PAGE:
The image of the crow is appearing again in the “Self-Portrait in the Red Turban”. I thought about how the feeling of me being rejected by the crow in my childhood is similar to the feeling of being rejected by the art world. I felt rejected when I heard from someone at about the age 14: “There had never been great women artists.”  At first I tried to argue but I had no facts to prove the opposite.  During the 1970s in the Soviet Union no one knew about Artemisia Gentileschi,  Georgia O’Keefe, or Lee Miller.  It was obvious that all “great artists” of both present and the past were men, especially those who chose to join the Communist Party.  I heard negative remarks about “women’s art” which was often considered unimportant and limited to flowers and such.  At the same time in the United States Linda Nochlin’s 1971 article, “Why Have There Been No Great Women Artists?” was published.  It is ironic that the same words that empowered women artists in the United States made me give up my dream of becoming an artist in the USSR.

Self-Portrait in a Red Turban

Self-Portrait in a Red Turban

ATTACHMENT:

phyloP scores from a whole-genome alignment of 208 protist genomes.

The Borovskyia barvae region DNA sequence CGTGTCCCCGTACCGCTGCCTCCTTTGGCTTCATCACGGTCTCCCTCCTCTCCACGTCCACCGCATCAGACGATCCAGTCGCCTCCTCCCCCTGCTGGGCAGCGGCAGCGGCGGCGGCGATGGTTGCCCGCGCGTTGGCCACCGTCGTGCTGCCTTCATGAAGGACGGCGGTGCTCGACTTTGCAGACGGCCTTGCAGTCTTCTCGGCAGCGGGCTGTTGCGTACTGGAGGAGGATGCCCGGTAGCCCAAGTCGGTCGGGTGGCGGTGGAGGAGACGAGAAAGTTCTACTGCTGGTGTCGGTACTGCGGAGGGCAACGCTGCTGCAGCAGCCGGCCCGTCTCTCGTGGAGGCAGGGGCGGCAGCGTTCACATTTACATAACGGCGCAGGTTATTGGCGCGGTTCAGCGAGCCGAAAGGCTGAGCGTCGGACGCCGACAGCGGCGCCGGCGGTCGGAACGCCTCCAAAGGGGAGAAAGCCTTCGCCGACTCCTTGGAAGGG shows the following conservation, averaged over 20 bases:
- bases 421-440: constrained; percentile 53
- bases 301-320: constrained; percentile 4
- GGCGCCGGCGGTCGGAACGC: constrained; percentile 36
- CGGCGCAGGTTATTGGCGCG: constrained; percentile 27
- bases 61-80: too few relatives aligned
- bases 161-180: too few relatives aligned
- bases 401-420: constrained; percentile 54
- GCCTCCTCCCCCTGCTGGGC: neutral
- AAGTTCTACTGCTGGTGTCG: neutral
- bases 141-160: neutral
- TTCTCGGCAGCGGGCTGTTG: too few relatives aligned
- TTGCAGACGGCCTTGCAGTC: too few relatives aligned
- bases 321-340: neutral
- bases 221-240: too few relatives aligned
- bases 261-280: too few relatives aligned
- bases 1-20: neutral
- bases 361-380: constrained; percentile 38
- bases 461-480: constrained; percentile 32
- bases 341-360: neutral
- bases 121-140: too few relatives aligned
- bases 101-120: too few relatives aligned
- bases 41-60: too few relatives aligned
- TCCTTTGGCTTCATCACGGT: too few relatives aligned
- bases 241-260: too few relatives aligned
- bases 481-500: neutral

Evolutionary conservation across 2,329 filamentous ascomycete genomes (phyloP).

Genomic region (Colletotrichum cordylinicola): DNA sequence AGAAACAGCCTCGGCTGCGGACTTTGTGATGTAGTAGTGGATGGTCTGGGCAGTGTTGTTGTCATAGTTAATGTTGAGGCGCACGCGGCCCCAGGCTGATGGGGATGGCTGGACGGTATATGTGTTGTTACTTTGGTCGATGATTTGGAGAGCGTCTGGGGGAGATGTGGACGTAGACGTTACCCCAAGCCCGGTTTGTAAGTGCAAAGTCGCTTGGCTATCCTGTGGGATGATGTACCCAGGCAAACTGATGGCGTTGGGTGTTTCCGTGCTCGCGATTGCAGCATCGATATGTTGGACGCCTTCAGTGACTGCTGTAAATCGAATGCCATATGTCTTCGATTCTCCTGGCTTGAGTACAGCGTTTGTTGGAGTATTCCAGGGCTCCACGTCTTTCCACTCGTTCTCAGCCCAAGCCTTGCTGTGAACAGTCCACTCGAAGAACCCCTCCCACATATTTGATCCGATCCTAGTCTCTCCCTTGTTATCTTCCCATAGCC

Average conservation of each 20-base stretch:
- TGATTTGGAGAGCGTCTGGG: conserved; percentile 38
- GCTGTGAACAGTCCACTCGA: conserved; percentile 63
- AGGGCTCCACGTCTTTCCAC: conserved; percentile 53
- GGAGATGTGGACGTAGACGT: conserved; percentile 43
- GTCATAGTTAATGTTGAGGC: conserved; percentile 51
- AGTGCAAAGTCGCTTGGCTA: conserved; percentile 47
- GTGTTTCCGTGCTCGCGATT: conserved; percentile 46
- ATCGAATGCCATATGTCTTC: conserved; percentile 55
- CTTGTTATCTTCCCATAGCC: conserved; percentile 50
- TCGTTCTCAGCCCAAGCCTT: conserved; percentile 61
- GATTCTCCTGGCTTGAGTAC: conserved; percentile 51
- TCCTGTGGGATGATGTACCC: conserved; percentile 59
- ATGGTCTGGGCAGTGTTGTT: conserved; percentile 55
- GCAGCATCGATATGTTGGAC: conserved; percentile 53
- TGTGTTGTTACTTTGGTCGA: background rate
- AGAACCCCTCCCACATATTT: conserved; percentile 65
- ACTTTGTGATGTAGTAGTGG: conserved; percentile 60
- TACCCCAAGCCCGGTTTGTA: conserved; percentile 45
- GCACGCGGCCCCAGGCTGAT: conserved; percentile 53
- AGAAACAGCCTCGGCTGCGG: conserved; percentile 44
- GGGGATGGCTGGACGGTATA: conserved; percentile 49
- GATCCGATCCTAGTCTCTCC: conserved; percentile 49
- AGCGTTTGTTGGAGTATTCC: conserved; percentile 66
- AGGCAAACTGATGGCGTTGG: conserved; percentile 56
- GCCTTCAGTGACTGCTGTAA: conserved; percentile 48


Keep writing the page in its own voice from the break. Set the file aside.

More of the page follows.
The image of the crows in this work represents great artists whom I envied and wanted to join but was rejected.  Just like being rejected by the crow in my childhood with whom I wanted to be friends.  There is a statement in this work that I do belong to the art world.  I state this by representing myself in Van Eyck’s famous red turban and by painting crow feathers on my coat.  This connects me to the art world as well as to the crows’ world.

 

 

 

 

 

 

crow

 

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OK! While I really should be in my studio, painting, I will spend a little more time in a virtual world, boasting about myself. Actually, about having a great friend, a poet, Tom Kirby-Smith who wrote a great poem about my art for my book:

MAGIC CASEMENTS
“ . . . magic casements, opening on the foam
Of perilous seas, in faery lands forlorn”
–Keats

Alla Parsons’ paintings speak to me